Updated 12:02 p.m.: The Capitals signed their lone remaining free agent Saturday, four days ahead of when veterans must report to training camp, inking forward Marcus Johansson to a two-year contract worth $4 million.
Johansson, who turns 23 on Oct. 6, will earn $1.825 million in 2013-14 and $2.175 million in 2014-15. The annual salary cap hit for his new contract is $2 million, leaving Washington with $665,705 remaining in space and 13 forwards in the fold for the upcoming season — without counting prospect Tom Wilson.
It’s the type of bridge contract that seemed likely for Johansson, who was believed to be seeking a deal upwards of $2.25 million annually but held little leverage this summer as a restricted free agent without arbitration rights.
The situation ultimately did play out in the Capitals’ favor as they brought back one of their promising home-grown talents at a cap friendly rate. And while Johansson may not have received the type of contract he was hoping for, the deal should give him plenty of incentive to continue working on his development so he can cash in down the road.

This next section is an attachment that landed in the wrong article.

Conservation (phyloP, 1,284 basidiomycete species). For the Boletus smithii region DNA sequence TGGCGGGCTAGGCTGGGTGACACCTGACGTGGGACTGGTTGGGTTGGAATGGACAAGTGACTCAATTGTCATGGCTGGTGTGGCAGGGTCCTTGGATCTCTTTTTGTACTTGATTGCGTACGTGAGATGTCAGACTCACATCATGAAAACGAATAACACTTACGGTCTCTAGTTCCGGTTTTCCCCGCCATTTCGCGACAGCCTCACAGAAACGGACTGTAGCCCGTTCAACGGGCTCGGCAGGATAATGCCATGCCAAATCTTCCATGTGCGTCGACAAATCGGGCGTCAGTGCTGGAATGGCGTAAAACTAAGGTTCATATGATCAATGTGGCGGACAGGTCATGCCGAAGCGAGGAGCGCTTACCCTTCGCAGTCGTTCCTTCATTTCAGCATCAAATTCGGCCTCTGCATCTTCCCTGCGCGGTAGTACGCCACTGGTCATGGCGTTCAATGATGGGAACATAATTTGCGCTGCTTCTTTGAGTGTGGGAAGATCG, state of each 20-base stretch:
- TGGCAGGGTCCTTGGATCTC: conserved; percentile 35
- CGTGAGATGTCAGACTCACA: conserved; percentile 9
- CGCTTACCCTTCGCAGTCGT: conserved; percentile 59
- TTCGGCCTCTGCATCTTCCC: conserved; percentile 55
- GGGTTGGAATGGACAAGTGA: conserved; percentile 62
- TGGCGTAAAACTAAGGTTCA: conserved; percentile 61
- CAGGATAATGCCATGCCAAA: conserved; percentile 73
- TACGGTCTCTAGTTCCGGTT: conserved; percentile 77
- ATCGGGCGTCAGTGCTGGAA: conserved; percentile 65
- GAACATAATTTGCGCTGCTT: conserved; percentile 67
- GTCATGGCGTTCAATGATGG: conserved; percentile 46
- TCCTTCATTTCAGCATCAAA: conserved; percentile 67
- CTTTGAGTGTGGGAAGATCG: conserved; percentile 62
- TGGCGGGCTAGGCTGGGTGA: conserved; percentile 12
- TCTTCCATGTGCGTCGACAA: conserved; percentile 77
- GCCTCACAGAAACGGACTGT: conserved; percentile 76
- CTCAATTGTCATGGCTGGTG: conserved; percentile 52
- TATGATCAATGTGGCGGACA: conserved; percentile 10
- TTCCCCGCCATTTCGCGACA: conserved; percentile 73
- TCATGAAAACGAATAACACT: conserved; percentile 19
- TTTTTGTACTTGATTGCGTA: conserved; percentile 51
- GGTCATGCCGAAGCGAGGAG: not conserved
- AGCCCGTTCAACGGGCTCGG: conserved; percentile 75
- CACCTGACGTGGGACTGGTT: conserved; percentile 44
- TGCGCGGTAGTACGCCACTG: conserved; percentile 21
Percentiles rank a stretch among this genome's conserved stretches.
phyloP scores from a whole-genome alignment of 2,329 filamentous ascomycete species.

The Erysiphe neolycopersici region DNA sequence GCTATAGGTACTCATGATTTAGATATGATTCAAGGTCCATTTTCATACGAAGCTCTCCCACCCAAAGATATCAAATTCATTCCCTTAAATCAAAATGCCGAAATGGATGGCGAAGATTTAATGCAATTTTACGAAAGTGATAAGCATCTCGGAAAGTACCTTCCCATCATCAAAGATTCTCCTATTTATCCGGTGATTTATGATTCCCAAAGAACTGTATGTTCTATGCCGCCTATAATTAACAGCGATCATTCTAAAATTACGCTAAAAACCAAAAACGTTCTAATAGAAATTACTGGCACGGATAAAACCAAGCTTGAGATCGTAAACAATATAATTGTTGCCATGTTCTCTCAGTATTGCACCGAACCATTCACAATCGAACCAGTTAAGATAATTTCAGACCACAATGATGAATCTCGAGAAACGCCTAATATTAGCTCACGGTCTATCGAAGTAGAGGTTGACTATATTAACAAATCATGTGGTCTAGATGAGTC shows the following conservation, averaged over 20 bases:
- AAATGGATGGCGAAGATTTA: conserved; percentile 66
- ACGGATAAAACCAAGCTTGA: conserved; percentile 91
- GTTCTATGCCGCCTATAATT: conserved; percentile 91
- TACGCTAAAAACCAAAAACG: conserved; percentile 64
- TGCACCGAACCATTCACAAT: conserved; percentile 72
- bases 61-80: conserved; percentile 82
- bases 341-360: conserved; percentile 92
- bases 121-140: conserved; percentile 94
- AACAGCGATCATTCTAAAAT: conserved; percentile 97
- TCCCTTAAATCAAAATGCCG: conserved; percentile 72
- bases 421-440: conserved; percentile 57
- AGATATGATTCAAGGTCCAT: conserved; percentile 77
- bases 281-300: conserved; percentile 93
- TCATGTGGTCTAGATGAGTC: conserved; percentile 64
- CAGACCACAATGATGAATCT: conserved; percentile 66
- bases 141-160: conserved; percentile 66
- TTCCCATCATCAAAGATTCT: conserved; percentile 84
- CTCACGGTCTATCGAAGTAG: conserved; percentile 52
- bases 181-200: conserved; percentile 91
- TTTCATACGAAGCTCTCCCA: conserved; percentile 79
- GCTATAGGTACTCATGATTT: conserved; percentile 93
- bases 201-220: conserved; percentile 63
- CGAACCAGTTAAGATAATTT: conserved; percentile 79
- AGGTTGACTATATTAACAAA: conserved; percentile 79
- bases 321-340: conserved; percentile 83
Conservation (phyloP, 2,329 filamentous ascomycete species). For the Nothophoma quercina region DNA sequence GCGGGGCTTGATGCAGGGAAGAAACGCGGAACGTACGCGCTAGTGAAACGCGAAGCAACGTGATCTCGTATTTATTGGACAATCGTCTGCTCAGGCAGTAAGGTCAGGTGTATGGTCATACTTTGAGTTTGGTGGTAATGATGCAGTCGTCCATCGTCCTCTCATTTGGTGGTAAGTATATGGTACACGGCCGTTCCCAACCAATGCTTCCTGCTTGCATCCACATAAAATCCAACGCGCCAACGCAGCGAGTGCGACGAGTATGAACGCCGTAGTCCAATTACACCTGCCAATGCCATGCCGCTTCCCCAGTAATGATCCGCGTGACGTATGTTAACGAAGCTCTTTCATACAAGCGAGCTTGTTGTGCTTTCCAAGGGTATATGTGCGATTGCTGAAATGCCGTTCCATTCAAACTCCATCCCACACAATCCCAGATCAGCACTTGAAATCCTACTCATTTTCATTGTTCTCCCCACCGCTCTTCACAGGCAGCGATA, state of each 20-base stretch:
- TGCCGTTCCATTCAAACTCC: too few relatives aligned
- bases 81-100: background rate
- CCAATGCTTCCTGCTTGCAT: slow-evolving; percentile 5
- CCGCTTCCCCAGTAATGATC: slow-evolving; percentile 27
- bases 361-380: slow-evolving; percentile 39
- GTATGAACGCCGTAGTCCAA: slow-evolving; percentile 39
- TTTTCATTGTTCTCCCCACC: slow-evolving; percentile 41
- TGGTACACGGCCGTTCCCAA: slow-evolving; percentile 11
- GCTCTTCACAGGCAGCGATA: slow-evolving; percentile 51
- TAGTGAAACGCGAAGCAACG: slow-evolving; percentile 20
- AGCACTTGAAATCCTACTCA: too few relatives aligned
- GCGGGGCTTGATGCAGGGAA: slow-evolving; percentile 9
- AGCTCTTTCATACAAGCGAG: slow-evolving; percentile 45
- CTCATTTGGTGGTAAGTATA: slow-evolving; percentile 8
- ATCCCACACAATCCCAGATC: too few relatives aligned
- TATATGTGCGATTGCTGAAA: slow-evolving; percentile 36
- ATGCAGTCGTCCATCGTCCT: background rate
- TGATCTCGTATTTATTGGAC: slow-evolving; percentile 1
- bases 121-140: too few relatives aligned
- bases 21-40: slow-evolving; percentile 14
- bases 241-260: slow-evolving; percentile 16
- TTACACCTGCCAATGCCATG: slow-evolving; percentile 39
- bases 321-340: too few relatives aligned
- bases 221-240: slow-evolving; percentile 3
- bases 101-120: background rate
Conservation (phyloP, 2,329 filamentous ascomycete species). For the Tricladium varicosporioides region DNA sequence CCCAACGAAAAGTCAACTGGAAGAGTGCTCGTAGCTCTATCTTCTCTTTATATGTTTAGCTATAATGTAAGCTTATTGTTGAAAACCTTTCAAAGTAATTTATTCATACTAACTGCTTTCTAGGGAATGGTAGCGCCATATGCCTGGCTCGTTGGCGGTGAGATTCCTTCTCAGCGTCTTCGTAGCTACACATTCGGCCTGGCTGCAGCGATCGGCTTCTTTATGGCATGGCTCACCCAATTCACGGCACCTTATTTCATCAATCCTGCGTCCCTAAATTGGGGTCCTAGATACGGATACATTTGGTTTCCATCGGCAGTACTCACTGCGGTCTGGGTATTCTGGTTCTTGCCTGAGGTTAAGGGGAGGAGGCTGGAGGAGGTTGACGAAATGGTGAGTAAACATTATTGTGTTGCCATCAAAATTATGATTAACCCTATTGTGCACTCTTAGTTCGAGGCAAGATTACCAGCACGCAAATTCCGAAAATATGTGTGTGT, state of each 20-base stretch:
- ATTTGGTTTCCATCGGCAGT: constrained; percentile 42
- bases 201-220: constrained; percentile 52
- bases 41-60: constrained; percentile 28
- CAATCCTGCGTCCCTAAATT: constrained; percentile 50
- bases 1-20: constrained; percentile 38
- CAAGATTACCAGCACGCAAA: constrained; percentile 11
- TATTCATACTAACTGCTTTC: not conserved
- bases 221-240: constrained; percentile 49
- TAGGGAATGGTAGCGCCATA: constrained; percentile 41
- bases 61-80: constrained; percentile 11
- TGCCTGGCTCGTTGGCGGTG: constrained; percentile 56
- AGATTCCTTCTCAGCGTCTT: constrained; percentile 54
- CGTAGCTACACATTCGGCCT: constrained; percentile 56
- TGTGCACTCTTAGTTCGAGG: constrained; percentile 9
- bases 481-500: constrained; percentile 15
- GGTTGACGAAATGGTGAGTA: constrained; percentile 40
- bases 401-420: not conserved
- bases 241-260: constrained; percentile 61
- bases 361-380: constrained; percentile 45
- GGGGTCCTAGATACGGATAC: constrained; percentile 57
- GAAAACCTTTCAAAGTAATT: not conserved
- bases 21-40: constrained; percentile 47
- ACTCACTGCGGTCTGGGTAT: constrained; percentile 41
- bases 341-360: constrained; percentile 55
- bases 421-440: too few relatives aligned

“The way the agreements are worked now, kind of the second contract for the most part, there’s certain parameters set by it and he kind of falls into that category,” Coach Adam Oates said. “He’s got a great opportunity to start with two great hockey players [Alex Ovechkin and Nicklas Backstrom] in a good situation where the coaches like him, the GM likes him and he’s got an opportunity for the next couple years to prove he can be a dominant player in this league and then you get rewarded if you succeed.”
This type of contract that serves as a bridge between a player’s entry-level deal and later stages of free agency and allows teams to keep salaries low has become more popular across the league. Players like Montreal’s P.K. Subban, who signed a two-year deal in 2012 with a $2.875 annual cap hit, and Philadelpha’s Sean Couturier, whose two-year deal had a $1.75 million annual cap hit, are recent examples and Toronto hopes to do something similar with restricted free agent Nazem Kadri.
It doesn’t always make for speedy negotiations, though, players know. So the Capitals are glad to know that they will have everyone on the ice for the first practice of training camp Thursday.
“You look at teams in the last two years with players coming off their entry-level [deals], there’s going to be players like that every year that come right down to the wire. So I think we’re fortunate this year,” Braden Holtby said. “They got it resolved before training camp so we can have a full roster, get lines sorted out and make sure we’re doing everything possible in training camp to get us ready for the season.”